Review: To Wong Foo, Thanks for Everything! Julie Newmar (1995)

You would not be surprised to learn that as a heterosexual man I am not particularly into the drag queen scene. In fact, I can think of few things less likely to interest me. Still, even though the topic does not interest me I can sit through any two-hour movie with a decent plot. I was surprised to find this oddly named movie about three drag queens, To Wong Foo, Thanks for Everything! Julie Newmar both fun and a little poignant.

Vida Boheme (Patrick Swayze), Chi-Chi Rodriguez (John Leguizamo) and Noxema Jackson (Wesley Snipes) are three New York City drag queens lusting to be named the city’s drag queen of the year. Granted, with the exception of Chi-Chi, they look more like Xena but Amazons make attractive women too. A tied vote though meant that both Vida and Noxema win the award. Consequently, both are sent to Hollywood to compete in a national drag queen competition. Afterward, in the hallway, they try to assuage Chi-Chi’s hurt feelings. Poor Chi-Chi was also hoping to win, primarily to boost her low self-esteem. Vida feels awful over her hurt feelings, and persuades Noxema to let her come along. In order to cut costs they will have to drive to the west coast. Being New Yorkers, they do not own cars, so they use their modest winnings to purchase a convertible off a used car lot. Off the three girls go to Hollywood, in drag, with of course the top down.

As you might anticipate, when three drag queens drive across the heartland they are likely to experience some hostility from less broadminded folk. A libidinous sheriff somewhere in the Midwest pulls them over. When Sheriff Dollard (Chris Penn) gets Vida alone behind the car, he tries to make out with her. To his utter shock, he quickly discovers Vida comes with a sort of package he does not expect. That, plus a stiff right from Vida (who when out of costume must box for sport) puts Sheriff Dollard flat out on the pavement. Their initial assessment that they killed him freaks them out, so they hustle away. Shortly thereafter, their car sputters to a stop in the middle of nowhere.

The kindness of Midwestern strangers gets them a ride to a nearby town that is so small they have only one event a year: a strawberry festival. The folks in this small town are so out of touch that it appears they can pass themselves off as ladies. Their car conveniently cannot be fixed until a part arrives on Monday. Meaning Vida, Chi-Chi and Noxema have to hang out all weekend in this oppressively backward little town in the flatlands.

Needless to say, they are by magnitudes the best dressed people in town. The townies are a dull, sullen and occasionally hostile bunch. The local rednecks apparently are having a hard time discerning that the women are actually guys. Chi-chi attracts the most attention. Vida has to avoid a group of rednecks who look like they want to assault her. The situation does not look promising, but among the townies are some good, stouthearted Midwestern women with traditional values, but who are also bored with life.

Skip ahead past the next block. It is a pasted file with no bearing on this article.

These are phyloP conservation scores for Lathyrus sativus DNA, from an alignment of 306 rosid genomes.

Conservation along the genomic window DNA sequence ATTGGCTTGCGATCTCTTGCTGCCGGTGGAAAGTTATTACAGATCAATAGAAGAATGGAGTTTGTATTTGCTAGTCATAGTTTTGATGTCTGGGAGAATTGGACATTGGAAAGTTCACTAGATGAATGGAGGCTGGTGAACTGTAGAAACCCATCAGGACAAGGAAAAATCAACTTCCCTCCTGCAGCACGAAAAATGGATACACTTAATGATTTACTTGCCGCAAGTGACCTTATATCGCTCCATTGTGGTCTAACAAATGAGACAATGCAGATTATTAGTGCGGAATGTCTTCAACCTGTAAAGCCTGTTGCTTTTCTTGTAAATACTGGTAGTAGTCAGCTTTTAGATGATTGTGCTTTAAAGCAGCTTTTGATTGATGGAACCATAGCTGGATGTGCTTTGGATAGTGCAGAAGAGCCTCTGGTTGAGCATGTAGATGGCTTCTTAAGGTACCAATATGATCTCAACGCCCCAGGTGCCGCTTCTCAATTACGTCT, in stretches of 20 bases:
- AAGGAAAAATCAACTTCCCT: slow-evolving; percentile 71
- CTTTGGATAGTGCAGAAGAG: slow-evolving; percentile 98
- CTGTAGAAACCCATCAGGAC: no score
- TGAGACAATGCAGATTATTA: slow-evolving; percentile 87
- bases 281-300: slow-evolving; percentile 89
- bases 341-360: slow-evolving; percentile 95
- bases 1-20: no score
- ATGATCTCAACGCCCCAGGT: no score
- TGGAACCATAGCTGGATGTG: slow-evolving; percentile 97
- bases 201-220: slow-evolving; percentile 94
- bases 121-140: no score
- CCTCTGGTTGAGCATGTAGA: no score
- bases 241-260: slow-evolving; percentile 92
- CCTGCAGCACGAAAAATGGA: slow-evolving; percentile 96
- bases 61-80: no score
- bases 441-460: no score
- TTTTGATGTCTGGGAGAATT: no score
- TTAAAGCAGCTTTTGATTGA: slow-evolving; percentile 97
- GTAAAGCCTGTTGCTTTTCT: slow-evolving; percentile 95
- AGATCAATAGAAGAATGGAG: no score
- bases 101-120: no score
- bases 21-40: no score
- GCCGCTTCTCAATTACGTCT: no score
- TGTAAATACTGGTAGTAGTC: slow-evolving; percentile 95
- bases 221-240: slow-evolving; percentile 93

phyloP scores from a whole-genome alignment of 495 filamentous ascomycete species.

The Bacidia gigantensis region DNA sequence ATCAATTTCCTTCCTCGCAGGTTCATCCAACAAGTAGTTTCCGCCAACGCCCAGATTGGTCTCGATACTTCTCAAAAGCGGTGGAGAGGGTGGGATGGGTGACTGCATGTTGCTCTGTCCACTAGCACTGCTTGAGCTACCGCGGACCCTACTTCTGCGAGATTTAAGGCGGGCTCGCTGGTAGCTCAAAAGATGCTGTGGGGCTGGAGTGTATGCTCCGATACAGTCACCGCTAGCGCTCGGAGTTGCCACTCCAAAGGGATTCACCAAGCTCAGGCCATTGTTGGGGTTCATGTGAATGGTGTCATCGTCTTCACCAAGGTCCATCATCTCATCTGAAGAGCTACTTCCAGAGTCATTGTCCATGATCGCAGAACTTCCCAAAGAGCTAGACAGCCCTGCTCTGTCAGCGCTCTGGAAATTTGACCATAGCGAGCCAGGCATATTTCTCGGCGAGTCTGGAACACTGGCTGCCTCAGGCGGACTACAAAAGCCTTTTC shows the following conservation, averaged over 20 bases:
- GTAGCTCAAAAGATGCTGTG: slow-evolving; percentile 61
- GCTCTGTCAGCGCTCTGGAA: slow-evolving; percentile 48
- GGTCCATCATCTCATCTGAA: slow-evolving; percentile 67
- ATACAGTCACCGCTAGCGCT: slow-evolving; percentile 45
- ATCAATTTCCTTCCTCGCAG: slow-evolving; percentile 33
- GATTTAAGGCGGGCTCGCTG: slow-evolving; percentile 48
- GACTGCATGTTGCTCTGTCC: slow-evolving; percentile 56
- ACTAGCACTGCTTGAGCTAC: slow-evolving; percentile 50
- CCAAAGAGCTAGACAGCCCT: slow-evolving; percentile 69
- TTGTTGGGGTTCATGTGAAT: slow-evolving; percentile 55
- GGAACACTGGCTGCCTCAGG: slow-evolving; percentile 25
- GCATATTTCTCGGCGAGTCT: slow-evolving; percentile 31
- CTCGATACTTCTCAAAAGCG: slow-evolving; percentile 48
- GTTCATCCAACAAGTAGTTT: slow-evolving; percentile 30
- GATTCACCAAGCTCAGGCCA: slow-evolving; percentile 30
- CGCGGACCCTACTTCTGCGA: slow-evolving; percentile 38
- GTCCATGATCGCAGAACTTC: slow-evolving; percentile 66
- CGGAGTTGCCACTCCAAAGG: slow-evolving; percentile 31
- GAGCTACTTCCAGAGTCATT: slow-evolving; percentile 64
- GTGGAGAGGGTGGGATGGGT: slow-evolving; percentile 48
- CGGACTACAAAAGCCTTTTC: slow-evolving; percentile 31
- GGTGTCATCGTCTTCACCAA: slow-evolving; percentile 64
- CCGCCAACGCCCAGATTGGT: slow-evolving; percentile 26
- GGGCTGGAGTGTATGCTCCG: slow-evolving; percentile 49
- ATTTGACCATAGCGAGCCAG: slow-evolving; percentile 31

Vida, Chi-Chi and Noxema end up breathing something very unusual into this little town: a little life. They decorate their hotel room to make it fashionable. Noxema discovers a cache of 60s clothes in the general store. Soon they have most of the women in the town dolled up in a 60s retro style. This is just as well because the Strawberry Festival is almost upon them.

So yes, there are the sorts of laughs that you would expect when a car full of drag queens encounters a back corner of the Midwest. Yet the laughs are done with a light touch. Curiously, everyone in the movie, with the possible exception of Sheriff Dollard come across as plausible. (We discover the sheriff is indeed alive. Moreover, he becomes obsessed with the injustice that happened to him and goes in search of them.) Vida, Chi-Chi and Noxema are as flamboyant as you would expect, but every single member of the town feel authentic. It is also a town with a few bad apples, including the local mechanic Virgil (Arliss Howard), who abuses his wife Carol Ann (Stockard Channing). Pretty much everyone in this small town will learn a few lessons from these “girls” before they resume their trip to Hollywood.

So the movie has a light comedic touch with an odd feeling of plausibility. Granted, the climactic scene was quite unlikely, but it was deliciously satisfying.

What does Julie Newmar have to do with the movie? Very little, except Vida is obsessed with her figure and idolizes her as the ideal woman. You actually do briefly see Ms. Newmar playing herself at the end of the movie.

Undoubtedly, these roles were quite a stretch for Swayze, Snipes and Leguizamo, but that is part of the fun because they are quite convincing. For the first thirty minutes, my wife found the movie annoying and I was afraid she would give it up. Eventually though we both warmed up to it, and were glad we made it through the movie. It was amusing, fun and satisfying all at the same time.

This is not a B movie in the traditional sense, but neither is it close to being on anyone’s A list. It falls somewhere in between, but is much closer to a B movie than an A movie. It gets a solid 3 points on my 4-point scale, which means “better than average and worth seeing, but nothing overly special”. Unless you are very stuck up, you will probably enjoy it.

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